October 8th, 2019, 1:41 PM: The sun goes out. You didn’t know even this could happen.
Actually, no one did, and the event (particularly its previously assumed impossibility) rocks the scientific community. Within 24 hours, the big minds are in a tizzy, everyone coordinating departures for major cities to talk physics. What happened? How could it? Why didn’t anyone see it coming? What are our chances for survival? These things and more will be broadcast ad nauseam on every major news network, starting now and ending never.
Fascinatingly—or perhaps not at all—it happens in the same manner that any other light goes out. Like a candle being extinguished or a bedside lamp getting unplugged: One moment there’s yellow warmth and sight; the next, everything’s gone.
Except when the sun goes out you’re playing kickball in Phys Ed. Larry Schermer rolls the red, slightly deflated ball towards you, and you swing back your leg. As the ball approaches your foot, the change occurs. Now it’s night. Still you kick the ball way out to left field, but no one cares. Instead your classmates start looking up and around. They survey the sky, instantly marbled with billions of stars, and wait for normalcy to resume. It doesn’t. They sort of giggle, getting excited, like the power’s mysteriously gone out.
Must be an eclipse, right? If so, it was the universe’s fastest eclipse. And unlike an eclipse, there’s never a restoration of color and activity. This is nighttime for all time. You know within an hour that this is how life is going to be, but the adults have to consult the higher-ups. You sit in what should be art class watching various reporters discuss The Situation. DARKDAY 2019, the scrolling marquees say. #Goodbyesun starts trending. Your classmates frantically call their parents even though nothing’s really wrong; it’s just not light out anymore.
The only blessing at this moment is Lillian Bexter. She’s sitting right beside you. Like everyone else she’s intrigued by the news, but she isn’t overly terrified—not like some of the other drama queens (I’m including your teacher in this description) who are holding their stomachs and blinking back tears. They keep telling everyone to hush as they absorb the non-information being regurgitated on every channel. “Breaking news,” these people say, “It’s dark.”
You’ve been in love with Lillian Bexter for approximately 10,000 years. She’s smart; she’s cool; she’s got ringlets that slip from her blonde ponytail for God’s sake. Never have you been able to talk to Lillian, but today, there’s this omnipresent shadow for you try on. You are not the same boy as the one who lived in sunshine.
“Lil,” you say to her.
She glances over, the contours of her face cast in TV light.
“Let me walk you home after this.”
Your blushing cheeks are disguised in the dark and Lillian shrugs, smiling.
Class ends early; this thing is a classified as an emergency. You pick up Lillian’s bookbag and offer to carry it. She hesitates and you can tell she’s conflicted about how to feel: Insulted that you consider her incapable of carrying books, or smitten by the chivalrous display? Ultimately, though, she’s practical. She honestly doesn’t like carrying things. She lets you have both backpacks, one thrown over each shoulder. You’ve never felt so proud to strain your back.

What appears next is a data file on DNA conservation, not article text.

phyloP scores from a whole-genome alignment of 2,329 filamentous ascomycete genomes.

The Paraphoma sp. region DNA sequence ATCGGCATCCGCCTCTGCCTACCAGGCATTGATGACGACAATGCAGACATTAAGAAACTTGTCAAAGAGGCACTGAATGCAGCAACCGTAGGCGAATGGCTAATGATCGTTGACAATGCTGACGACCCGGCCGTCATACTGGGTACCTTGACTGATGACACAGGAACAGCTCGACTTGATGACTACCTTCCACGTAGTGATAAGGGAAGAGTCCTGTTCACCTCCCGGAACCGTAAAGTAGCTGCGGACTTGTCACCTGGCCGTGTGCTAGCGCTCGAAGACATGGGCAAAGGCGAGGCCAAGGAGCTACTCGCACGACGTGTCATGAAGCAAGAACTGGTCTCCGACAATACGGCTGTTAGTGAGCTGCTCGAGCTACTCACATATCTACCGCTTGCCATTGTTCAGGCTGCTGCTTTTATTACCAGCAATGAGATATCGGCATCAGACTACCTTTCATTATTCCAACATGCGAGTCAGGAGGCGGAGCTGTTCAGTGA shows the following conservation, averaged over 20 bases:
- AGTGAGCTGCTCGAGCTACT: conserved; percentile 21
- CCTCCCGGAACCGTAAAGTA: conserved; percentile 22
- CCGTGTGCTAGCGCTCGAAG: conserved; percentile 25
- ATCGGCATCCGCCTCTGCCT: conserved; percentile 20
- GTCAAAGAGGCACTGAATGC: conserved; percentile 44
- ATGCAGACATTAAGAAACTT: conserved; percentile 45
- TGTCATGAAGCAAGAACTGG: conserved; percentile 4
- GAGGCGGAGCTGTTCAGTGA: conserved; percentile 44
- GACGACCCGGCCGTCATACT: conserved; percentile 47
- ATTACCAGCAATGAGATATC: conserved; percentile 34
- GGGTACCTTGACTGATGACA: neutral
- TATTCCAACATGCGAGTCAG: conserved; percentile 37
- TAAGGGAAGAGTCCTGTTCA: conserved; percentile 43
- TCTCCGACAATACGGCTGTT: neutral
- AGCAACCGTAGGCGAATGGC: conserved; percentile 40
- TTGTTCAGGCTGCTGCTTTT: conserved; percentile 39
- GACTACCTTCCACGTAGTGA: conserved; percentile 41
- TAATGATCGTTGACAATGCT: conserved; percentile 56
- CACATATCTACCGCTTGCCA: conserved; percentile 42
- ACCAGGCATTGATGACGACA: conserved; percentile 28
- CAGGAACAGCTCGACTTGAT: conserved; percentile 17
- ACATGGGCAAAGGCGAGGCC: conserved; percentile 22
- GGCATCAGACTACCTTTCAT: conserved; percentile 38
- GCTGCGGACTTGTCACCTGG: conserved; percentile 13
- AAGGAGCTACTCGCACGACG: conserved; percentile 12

On the walk to her house (the crickets have gotten their cue and started up, by the way), you talk about everything except the sunless Earth. All the things you want to know about her, you ask, finally: “Do you have any pets?” (A terrier, Bridget.) “What’s your favorite band?” (The Beatles.) “Have you ever kissed a boy?” (No, why?) This is when the lightlessness fails to embolden you. Falling silent, you give Lillian her books and let your gaze linger on her for a little while. Let it build. Give it time. In she goes and you head home, releasing a tight lungful of air.
Before you know it, every factory in the world’s a flashlight manufacturer. More lights are produced on planet Earth in the month after the sun’s extinction than in all of history combined. Your mother and father, no more panicked than you, fill a shopping cart with lights and bring them all home. They laugh as they scatter them across the floor. Soon your house becomes nothing but various light sources never beyond arm’s reach. Whatever those other trinkets were for, they’re not worth much now.
Much too soon, frost covers the ground, but it doesn’t twinkle without the aid of a lantern. If you look closely, you can see the corpse of the sun against the other stars, hanging in the sky like a formidable 8-ball. An even sharper eye can spot the moon on the other side where it cuts a nearly indiscernible black circle. The sky becomes everything; it replaces our love for landscapes. Whereas once we lived for the neon hues of dusk and dawn, now it’s the pale haze of our galaxy we drool over. We become a new species, heads constantly tilted back, mouths gaping. People’s neck muscles are always sore.